This isn't a modest, or immodest proposal, it's more a suggestion on how we can save the time, expense, and waste involved with the decennial census as required in the United States Constitution.
It's time to amend that provision away. The 2010 Census' pricetag is $14,000,000,000 and counting. I personally find the ad campaigns to push compliance with the count irksome. The 'get counted so you can get on the government assistance gravy train' angle they have been pushing is especially grotesque. It's ridiculous to suggest that communities won't know how to allocate services and budgets until they get the numbers back from the federal government every ten years. Well run towns find ways to keep track of usage patterns without house to house written surveys, and poorly run towns aren't going to be helped by knowing that their population has increased or decreased by a certain head count. Private enterprises manage to anticipate the needs of shifting, growing, and shrinking communities, and there are dozens of ways they can explore demographic patterns on a moment by moment basis.
There's no compelling reason for the federal government (beyond apportionment) to have an exact head count of how many people live in the country. Local governments need this data, but let them pay for their own data collection, and leave it up to each locale how detailed they want their data to be. I bet the current $14B+ budget wasted on creating this massive federal bureaucracy to do the current head count could have been produced at a fraction of the cost (less than $1B) with existing private surveys used by marketers, businesses, and the like. People opt in to allowing a whole cloud of data to follow them around everywhere they go, there's no reason in this day and age to duplicate a fraction of this data at a large multiple of the cost.
That covers why we should ditch the Census, but there is one function that the Census provides that can't be replaced on an ad hoc basis from community to community. While devising an amendment to ditch the Census, we also must include a provision for reforming how the House of Representatives is apportioned.
My proposal for apportionment is to count votes, not population, and to leave it up to each state to figure out some of the specific details. The details that would be the same from state to state would be as follows:
I'd end 'winner take all', instead each candidate who receives in excess of 5,000 votes would get at least one vote share. Vote shares would be allocated for each multiple of 5,000 votes a candidate receives, so if a district had 4 serious candidates, and their totals were 37,000 for A, 19,500 for B, 5,200 for C, and 3,700 for D the votes that those candidates would take to Congress with them would be A gets 7 votes, B gets 3 votes, C gets 1 vote, and D (along with any other folks who receive votes) just misses becoming a Representative.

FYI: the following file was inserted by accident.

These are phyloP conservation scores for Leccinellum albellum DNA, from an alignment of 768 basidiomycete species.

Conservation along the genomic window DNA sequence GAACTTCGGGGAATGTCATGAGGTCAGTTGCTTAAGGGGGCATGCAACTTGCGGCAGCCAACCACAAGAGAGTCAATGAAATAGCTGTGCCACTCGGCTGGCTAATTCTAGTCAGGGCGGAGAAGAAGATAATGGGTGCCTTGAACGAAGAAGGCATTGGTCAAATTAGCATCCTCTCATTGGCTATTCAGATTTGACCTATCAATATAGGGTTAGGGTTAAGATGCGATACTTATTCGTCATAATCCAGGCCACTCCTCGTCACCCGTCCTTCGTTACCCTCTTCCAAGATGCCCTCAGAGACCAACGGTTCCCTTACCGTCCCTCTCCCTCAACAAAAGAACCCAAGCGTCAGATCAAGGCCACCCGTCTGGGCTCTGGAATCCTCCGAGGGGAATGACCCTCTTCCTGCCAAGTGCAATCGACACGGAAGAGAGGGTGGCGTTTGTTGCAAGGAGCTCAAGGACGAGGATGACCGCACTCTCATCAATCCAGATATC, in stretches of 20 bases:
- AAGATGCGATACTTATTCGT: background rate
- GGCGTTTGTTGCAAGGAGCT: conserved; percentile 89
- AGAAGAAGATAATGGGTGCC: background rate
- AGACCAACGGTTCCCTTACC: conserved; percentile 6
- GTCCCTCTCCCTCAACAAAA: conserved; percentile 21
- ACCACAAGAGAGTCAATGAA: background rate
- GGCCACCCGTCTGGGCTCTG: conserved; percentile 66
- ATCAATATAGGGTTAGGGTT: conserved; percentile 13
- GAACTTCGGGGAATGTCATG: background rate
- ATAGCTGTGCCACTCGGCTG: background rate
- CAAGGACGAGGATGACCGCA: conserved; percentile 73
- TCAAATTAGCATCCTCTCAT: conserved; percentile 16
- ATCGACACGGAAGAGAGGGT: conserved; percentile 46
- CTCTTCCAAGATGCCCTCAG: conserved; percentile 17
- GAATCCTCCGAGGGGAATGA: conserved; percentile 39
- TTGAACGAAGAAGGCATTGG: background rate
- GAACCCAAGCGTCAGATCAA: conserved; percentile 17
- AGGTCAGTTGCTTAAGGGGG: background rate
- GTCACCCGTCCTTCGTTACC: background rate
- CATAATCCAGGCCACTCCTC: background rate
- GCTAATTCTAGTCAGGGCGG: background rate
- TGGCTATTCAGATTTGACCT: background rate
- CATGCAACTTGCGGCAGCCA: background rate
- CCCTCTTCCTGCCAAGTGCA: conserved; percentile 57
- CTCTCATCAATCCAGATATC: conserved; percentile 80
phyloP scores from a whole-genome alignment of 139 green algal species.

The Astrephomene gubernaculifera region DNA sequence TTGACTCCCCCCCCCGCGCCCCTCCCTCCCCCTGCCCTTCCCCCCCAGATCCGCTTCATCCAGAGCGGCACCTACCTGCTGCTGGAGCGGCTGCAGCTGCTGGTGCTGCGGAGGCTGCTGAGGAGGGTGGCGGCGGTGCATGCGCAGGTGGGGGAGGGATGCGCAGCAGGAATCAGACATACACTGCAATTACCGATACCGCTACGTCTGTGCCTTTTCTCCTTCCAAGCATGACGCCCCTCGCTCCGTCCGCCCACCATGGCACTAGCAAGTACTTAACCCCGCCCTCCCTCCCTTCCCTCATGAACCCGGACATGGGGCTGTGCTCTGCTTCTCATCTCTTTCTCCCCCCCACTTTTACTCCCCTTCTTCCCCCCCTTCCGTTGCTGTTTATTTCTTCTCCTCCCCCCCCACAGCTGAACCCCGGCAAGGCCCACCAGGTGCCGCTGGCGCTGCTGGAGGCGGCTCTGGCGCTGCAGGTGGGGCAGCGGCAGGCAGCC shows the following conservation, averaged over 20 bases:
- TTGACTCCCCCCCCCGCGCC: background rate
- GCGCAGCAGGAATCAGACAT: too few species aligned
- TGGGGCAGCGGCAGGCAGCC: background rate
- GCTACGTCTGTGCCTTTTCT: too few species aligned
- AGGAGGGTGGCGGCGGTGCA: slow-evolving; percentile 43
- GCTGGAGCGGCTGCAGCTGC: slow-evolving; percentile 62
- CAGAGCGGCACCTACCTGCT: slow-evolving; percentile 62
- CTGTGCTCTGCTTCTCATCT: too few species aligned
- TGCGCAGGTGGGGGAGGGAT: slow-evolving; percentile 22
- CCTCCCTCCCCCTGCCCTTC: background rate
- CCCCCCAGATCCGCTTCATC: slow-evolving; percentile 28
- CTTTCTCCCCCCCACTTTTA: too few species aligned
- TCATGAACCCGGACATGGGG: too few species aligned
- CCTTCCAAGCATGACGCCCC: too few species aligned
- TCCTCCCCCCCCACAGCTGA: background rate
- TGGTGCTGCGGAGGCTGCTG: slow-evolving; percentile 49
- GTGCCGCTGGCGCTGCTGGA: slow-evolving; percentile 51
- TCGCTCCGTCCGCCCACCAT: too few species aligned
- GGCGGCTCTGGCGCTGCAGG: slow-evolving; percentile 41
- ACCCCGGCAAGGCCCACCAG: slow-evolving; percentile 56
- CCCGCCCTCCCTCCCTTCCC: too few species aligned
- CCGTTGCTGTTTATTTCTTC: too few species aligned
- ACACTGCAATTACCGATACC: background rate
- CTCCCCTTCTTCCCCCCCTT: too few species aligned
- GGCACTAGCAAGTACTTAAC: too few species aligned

This does a couple of worthwhile things, in my opinion. First, it makes the Census unecessary, as votes are all that counts, not population. Second, it gives political constituencies beyond just DEM and GOP a valid shot at sending folks to Congress. Third, it discourages gerrymandering as it's in each state's interest to maximize the overall vote total, otherwise their representatives will have fewer votes to take with them to Congress when they get elected. This would encourage both major parties to actively campaign in every district, and it would give minor and local interest parties a path towards representation in DC.
To prevent less honest states from turning out the dead to increase their vote total (I'm staring at you, Illinois), every state would be entitled to verify the vote total of any other state. Either, most the states will collude to inflate their totals, or the threat of litigation will prevent states from doing anything too nefarious with the way they come up with their totals.
The number of Representatives would vary from Congress to Congress, as would the total number of votes each Representative would wield. Some states might send dozens, or hundreds of reps, each with only a few votes each, as a way to give as many citizens a direct voice in the federal government. Other states might feel better served by having fewer representatives, each endowed with impressive vote totals, by having few or no districts.
Last election, far too many of the seats in the House were occupied by incumbents who went virtually unchallenged. Under the new rules, if a party with a big demographic advantage in a district ran an uninspiring incumbent, they might easily dominate the election, but they'd also be suppressing turnout, and they'd cost that rep influence when they return to DC.
Some years there might be more than 5,000 reps, others there might be fewer than 1,000 reps, depending how each state sets up their rules and the whims of the electorate. With so many folks potentially being in the House, you'd need to trim way back on all the perks and privileges that have accrued to representatives (a situation most voters would welcome, I suspect). I see a 5,000+ person House of Representatives as a feature, not a flaw, as that would greatly increase the cost and complexity of lobbying. Rather than staying permanently in DC, and only occasionally visiting their home states when they need to grub for votes, under this system, the entire House would meet only a few times a year, for only a short time, and spend the rest of their time back home amongst the folks that sent them to DC.
The current system doesn't lead to an excess of democracy, instead it concentrates power to too few who hold onto it, for too long. I think this reform would break that cycle, and go a long way towards returning a notion of service to the House, rather than privilege.